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The easy way to stop your online accounts getting hacked

Alert message sent 07/03/2020 08:50:00

Information sent on behalf of Humberside Police


Crime Prevention Advice


Two-factor authentication (2FA) can help protect your online accounts, even if your password is stolen!

A strong password is a good start, but it doesn’t stop there…

Whether it’s your Twitter, Amazon, or Netflix account, the explosion in popularity of online apps and services means more and more of us have to remember an increasingly long list of passwords.  

Unfortunately, some of us cope with this challenge by resorting to practices that leave our data, devices and money at risk - using the same password across multiple accounts, or by creating simple passwords that could easily be guessed by a fraudster. Bad password practice is more prevalent than you might think. Data breach analysis carried out by the UK’s National Cyber Security Centre found that more than 23 million users worldwide used 123456 as a password.

But let’s say you’re not one of those people, and you use strong, unique passwords for each of your online accounts. That’s a great start, but you could still be vulnerable to phishing attacks or data breaches. Even the most complex password offers you no protection if you’ve typed it into the ‘password’ field of what you thought was your bank’s genuine website, or if a plain-text version is leaked in a data breach. That’s why an additional layer of security is essential to properly securing your accounts.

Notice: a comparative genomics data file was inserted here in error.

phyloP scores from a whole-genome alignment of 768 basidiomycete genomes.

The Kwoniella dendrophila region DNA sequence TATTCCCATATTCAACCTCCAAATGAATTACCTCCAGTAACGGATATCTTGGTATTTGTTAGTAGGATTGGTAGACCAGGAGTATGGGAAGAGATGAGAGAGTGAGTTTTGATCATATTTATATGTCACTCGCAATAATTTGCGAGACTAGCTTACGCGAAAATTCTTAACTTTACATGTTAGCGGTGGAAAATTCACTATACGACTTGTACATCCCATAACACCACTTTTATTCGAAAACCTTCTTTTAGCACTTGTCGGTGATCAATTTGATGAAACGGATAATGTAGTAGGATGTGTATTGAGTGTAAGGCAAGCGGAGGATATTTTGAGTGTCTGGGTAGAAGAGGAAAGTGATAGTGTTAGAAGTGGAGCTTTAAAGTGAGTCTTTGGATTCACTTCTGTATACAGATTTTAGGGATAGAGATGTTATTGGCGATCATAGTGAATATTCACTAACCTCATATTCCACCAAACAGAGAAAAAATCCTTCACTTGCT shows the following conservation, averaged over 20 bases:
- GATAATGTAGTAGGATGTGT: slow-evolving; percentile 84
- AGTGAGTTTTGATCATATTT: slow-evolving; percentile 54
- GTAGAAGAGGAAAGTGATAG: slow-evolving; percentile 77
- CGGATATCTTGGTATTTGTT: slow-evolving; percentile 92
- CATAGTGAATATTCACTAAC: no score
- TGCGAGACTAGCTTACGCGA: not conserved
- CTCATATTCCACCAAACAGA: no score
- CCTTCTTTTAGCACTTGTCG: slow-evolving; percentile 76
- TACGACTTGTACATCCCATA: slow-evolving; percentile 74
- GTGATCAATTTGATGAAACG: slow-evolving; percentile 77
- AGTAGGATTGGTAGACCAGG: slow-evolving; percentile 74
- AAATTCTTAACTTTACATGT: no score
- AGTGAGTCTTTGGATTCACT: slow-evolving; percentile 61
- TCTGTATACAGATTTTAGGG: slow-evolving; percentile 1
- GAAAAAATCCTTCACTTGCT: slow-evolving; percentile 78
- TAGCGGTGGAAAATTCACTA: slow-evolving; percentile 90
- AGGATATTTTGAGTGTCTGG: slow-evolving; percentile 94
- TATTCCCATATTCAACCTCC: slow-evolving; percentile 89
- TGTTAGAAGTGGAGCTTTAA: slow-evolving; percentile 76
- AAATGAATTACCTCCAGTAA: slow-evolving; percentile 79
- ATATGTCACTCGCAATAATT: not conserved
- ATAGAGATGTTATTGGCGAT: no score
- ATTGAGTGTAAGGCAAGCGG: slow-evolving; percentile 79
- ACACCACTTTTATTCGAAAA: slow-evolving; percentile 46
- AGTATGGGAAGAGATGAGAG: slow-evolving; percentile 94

If you care about it, put 2FA on it.

Two-factor authentication (2FA) is a way of strengthening the login security of your online accounts. It's a bit like how an ATM works. You need both your debit card (first factor) and your PIN (second factor) to get access to your account. The main objective is better security. If your card is stolen, they still need your PIN. If your PIN is stolen, they still need your card. 

Online accounts with 2FA enabled work in a similar way. They require you to verify your identity using your password (first factor), as well as a randomised code (second factor) that’s delivered to your mobile phone. If your password is stolen, they still need your phone. If your phone is stolen, they still need your password. You should enable 2FA on all of your important online accounts, such as your email, or any account that holds your personal or financial details. 

For instructions on how to enable 2FA on popular online services, visit https://www.telesign.com/turnon2fa

For more simple tips on how to protect yourself online, visit http://www.cyberaware.gov.uk.

If you have been a victim of fraud or cyber crime, report it to Action Fraud at actionfraud.police.uk





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Message sent by
Kevin Horsfall (Police, Pcso, Communities Team North Lincs, Brigg Police Station, Brigg & Wolds Ward)

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